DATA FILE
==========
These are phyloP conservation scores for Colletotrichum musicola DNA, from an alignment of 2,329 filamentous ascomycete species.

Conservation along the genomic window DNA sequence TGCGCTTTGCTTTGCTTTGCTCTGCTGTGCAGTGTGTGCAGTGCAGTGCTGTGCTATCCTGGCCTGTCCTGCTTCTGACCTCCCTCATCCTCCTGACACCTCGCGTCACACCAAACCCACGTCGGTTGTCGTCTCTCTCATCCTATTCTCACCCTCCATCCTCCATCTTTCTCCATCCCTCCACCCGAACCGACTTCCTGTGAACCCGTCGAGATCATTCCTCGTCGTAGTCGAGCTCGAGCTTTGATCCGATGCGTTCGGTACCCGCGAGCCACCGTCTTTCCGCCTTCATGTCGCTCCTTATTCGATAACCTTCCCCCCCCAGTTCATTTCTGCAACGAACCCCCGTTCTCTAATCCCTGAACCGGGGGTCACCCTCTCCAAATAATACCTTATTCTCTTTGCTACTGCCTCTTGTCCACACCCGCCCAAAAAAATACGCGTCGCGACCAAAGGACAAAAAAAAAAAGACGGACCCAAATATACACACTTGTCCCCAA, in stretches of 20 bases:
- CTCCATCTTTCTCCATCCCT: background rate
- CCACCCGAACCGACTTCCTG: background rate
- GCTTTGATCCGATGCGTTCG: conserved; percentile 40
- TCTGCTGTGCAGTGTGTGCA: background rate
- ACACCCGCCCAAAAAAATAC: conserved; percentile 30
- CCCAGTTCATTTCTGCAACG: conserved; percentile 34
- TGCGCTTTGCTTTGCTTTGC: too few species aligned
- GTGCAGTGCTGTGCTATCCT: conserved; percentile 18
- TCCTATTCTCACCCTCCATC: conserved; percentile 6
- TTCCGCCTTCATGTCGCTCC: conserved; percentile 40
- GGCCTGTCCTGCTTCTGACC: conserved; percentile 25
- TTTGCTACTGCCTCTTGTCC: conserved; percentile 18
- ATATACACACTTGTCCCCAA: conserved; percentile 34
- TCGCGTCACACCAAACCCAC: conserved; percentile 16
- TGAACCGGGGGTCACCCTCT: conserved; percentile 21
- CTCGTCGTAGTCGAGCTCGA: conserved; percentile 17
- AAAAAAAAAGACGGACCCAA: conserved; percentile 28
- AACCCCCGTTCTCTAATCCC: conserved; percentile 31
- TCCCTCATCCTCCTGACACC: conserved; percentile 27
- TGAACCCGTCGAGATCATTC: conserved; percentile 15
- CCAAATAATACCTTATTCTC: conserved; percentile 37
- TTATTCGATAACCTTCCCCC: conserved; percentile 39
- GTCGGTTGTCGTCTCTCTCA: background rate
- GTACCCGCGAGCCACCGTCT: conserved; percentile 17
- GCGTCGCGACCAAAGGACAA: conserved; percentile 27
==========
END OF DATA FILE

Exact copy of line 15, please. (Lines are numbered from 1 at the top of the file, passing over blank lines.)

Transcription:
- ATATACACACTTGTCCCCAA: conserved; percentile 34